RALPH WILSON/Sun-Gazette Correspondent A groundbreaking ceremony for the next phase of the Old Town development project was held Tuesday, July 26, 2022 in Williamsport. The college-owned property at Basin and E. Third Streets will see the construction of a mixed-use building that will house retail, office and residential units.

The revitalization of Williamsport’s Old Town neighborhood took another step forward when Lycoming County Commissioners approved a grant application totaling $1,012,240 to support the construction of a parking structure there.

The request was made by Old City Williamsport LLC, a limited liability partnership between Lycoming College and Pine Ridge Construction Management.

The parking structure is 165 spaces which could support the commercial building, which is 40,000 square feet, and

12 residential townhouses with 60,000 square feet of retail space, according to Jerry Lariviere of Pine Ridge Construction.

Speaking at the weekly commissioners’ meeting, Dr Kent Trachte, president of Lycoming College, said the parking structure will help build the mixed-use development planned for this area.

“What we’re asking you to do is not support our building or not support the mixed-use structure, but support a parking structure that will be needed to keep this development going,” said Trachte.

The more than $20 million development will be built in the area between Basin and Third Streets and Fourth and Academy Streets.

Trachte said he was first approached by business and public community leaders about the college’s partnership with private and public entities to advance the vision for the Old City area where is the college.

Following the formation of a commission and the formulation of a plan, things appear to be stalling, Trachte said.

“It was clear that for the action to actually happen, the college had to move forward,” he said.

By then, the college had embarked on a comprehensive master plan and strategic plan. Part of that, Trachte said, was the vision for a new college entrance along Basin Street.

“From a college perspective, we made the decision to start locating some of our new buildings in this particular area,” said Trachte.

“The college has invested approximately $20 million in donations that we have raised or funds from our endowment, so the college has stepped forward and made a substantial investment to bring this vision of a revitalized Old Town to fruition. “, he said.

During this time, the college worked with the city, county, and PennDot to secure grants to improve infrastructure in that area, which Trachte said was the government’s role in economic development.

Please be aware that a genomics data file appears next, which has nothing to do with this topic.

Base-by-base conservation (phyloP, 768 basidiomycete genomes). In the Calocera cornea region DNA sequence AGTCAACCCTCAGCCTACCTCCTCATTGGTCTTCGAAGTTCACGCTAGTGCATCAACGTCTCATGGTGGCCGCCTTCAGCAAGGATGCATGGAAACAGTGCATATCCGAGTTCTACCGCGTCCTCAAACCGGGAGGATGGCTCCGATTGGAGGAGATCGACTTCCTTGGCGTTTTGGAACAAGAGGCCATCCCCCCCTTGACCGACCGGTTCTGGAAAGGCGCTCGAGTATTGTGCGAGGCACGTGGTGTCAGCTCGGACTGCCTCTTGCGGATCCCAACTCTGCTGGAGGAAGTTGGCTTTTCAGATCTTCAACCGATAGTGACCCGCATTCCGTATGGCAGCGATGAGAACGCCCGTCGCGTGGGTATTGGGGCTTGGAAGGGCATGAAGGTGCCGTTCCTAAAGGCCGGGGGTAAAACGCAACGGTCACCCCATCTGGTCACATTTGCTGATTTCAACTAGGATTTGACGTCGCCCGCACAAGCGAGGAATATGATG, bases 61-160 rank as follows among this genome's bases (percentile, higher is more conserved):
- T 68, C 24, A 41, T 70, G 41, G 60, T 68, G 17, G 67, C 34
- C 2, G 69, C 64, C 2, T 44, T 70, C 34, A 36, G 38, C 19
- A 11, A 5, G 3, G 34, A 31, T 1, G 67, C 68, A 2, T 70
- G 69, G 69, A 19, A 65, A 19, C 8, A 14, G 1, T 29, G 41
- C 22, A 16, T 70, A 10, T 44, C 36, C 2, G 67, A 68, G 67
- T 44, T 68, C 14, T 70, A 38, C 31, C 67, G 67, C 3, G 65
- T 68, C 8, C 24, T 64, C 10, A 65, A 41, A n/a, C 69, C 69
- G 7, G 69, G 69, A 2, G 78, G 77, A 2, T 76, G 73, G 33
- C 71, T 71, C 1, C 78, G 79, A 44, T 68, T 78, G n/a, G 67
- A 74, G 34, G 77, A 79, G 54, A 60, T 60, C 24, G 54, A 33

“The job of the college is to buy buildings for learning and to bring students to the area and to have our employees use things,” he said, adding that they found a private developer for “Bring in the investment dollars to put the mixed-use structure in there.”

“The college has taken the next step of bringing in a private developer to complete a mixed-use project that will anchor the revitalization of this neighborhood and utilize our land. So we are forming two limited liability companies together and the college will continue to be a partner going forward with Pine Ridge,” he explained.

The county will have 42 spaces in the parking structure that it will be permitted to use or rent, Commissioner Rick Mirabito said.

“I want the public to understand that the commissioners are not proposing to use property tax money for this,” said Mirabito.

Other funding such as Act 13 funds will be allocated. The total amount of city, county, and state funding is 11%, with the county contributing approximately 3.9% specifically.

“This means that 89% of the funds come from private entities, with the college or Pine Ridge”, said Mirabito.

“I think it’s important for the public to understand that it’s not like we’re making a 30% investment in this,” he added.

One of the objectives of the Old Town project is to improve the economic vitality as well as the appearance of the district.

“The quality of life at Williamsport impacts our ability to recruit students,” said Trachte.

“There is a personal interest in the college, which when we were doing our strategic planning, we determined that the environment was a negative factor in terms of our ability to attract students,” He continued.

“So, yes, the board is happy to invest in Williamsport, but they are happy to invest in Williamsport because they understand that the vitality of Williamsport is integral to maintaining both fiscal integrity and the vitality of Lycoming College as a center of learning community,” Trachte added.

The county will also benefit from the project as it seeks to repopulate.

“We have to grow” said Commissioner Tony Mussare. “We need to increase our population and this will be one of the mechanisms we use to do that.”

In other cases, commissioners have approved the following:

• A sub-recipient agreement with STEP, Inc. for the 2019 Community Development Block Grant funds for $96,000.

• An amendment to a sub-recipient agreement with YWCA Northcentral PA for the 2019-20 PA Housing Affordability Funds program to extend the grant until November 30 for their Liberty House program.

• A rental contract with LAMAR companies for a payment of $900 per month to the county.

• A grant from 902 Developing and Implementing Municipal Recycling Programs of $233,918 for the replacement container truck and reimbursement for a skid steer loader. This grant is 90% from the Department of Environmental Protection and the county will take the remaining 10%, or approximately $23,000.

The next meeting of Commissioners will be at 10 a.m. on August 4 in the Board of Commissioners Room, 1st Floor Executive Plaza, 330 Pine St.

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